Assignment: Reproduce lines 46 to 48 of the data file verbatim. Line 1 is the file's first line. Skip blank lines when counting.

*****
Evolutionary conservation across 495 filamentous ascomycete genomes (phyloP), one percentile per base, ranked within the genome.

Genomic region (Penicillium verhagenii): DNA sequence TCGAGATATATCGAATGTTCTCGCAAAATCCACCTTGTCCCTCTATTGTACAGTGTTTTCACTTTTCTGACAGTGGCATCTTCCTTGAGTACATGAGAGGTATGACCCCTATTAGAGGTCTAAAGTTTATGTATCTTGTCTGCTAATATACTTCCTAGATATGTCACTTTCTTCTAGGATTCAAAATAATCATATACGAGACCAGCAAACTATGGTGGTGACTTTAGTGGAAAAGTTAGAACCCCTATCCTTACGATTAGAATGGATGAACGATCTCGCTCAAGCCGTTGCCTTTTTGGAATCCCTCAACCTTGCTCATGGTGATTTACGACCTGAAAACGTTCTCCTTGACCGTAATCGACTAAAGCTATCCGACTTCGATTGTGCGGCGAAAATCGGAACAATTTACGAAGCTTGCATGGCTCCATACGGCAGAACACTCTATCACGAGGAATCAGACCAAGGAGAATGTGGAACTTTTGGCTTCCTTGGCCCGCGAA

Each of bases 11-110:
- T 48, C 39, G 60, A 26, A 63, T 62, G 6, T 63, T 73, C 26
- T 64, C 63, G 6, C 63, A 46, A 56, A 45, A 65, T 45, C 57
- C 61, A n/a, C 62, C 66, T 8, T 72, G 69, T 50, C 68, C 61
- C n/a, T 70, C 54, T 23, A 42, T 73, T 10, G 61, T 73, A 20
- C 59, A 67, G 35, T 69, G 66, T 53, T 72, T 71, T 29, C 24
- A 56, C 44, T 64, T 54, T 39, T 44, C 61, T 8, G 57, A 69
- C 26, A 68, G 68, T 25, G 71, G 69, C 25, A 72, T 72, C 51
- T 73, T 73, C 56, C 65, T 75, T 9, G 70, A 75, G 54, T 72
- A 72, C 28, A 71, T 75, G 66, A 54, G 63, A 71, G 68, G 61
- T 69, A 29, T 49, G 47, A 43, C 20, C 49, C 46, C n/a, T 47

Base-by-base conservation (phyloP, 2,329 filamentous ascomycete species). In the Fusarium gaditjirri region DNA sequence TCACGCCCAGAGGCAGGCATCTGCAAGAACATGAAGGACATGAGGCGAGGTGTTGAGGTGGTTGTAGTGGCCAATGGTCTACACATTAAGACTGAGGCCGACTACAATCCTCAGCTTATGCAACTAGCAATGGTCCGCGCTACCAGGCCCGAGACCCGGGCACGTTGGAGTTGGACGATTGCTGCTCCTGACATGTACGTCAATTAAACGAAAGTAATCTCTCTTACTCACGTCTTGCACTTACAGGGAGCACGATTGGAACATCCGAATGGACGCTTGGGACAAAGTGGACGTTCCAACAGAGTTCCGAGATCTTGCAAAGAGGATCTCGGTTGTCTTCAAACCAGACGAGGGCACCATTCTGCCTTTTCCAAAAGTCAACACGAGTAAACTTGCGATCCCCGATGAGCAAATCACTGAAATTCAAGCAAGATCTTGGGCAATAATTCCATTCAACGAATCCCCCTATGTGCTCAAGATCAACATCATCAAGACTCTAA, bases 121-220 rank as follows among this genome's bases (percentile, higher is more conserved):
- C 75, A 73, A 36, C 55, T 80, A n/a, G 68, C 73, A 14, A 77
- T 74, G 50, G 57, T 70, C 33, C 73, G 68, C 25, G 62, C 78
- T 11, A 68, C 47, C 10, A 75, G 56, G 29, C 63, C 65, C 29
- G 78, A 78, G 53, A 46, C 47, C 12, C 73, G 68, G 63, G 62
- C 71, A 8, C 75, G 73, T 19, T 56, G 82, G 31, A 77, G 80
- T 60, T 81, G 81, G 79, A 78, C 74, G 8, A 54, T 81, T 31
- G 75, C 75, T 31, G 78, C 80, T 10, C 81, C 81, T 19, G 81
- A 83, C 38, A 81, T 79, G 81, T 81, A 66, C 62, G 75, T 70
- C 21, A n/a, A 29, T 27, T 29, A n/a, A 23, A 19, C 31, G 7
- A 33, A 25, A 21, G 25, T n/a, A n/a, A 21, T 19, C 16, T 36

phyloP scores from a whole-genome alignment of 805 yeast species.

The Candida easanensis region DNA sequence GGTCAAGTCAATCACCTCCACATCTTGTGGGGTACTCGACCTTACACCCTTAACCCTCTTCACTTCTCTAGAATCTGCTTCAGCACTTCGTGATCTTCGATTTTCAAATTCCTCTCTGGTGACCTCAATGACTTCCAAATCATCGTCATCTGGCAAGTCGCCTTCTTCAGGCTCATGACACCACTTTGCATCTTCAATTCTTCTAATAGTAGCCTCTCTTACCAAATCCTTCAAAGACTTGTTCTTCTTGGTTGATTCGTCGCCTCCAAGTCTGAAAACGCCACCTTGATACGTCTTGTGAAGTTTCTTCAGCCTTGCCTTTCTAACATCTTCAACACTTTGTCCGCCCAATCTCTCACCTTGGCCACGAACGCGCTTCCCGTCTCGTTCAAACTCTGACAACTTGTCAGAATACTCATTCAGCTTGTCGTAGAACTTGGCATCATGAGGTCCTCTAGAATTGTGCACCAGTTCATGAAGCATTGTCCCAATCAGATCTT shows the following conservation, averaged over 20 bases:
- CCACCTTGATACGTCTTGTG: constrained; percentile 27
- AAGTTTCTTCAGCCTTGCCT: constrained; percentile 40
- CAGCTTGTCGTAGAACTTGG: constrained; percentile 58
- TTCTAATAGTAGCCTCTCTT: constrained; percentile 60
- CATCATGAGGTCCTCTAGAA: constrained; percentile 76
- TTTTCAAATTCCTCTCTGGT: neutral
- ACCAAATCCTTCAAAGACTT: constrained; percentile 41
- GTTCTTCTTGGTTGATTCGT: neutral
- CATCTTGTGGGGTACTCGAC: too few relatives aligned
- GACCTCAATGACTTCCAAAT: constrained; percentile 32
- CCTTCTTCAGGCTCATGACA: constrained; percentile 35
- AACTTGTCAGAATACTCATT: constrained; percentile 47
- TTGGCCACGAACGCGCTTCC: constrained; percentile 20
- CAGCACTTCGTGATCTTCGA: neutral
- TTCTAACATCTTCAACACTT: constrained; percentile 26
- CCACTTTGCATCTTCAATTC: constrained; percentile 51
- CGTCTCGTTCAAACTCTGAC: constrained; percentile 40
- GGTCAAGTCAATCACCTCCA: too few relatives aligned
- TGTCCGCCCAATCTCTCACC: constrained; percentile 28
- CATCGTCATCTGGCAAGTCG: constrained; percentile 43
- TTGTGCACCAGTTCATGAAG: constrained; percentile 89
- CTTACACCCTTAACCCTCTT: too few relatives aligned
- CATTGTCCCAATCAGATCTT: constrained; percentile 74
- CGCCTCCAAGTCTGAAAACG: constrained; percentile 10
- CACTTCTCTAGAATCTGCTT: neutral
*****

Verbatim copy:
- CATCGTCATCTGGCAAGTCG: constrained; percentile 43
- TTGTGCACCAGTTCATGAAG: constrained; percentile 89
- CTTACACCCTTAACCCTCTT: too few relatives aligned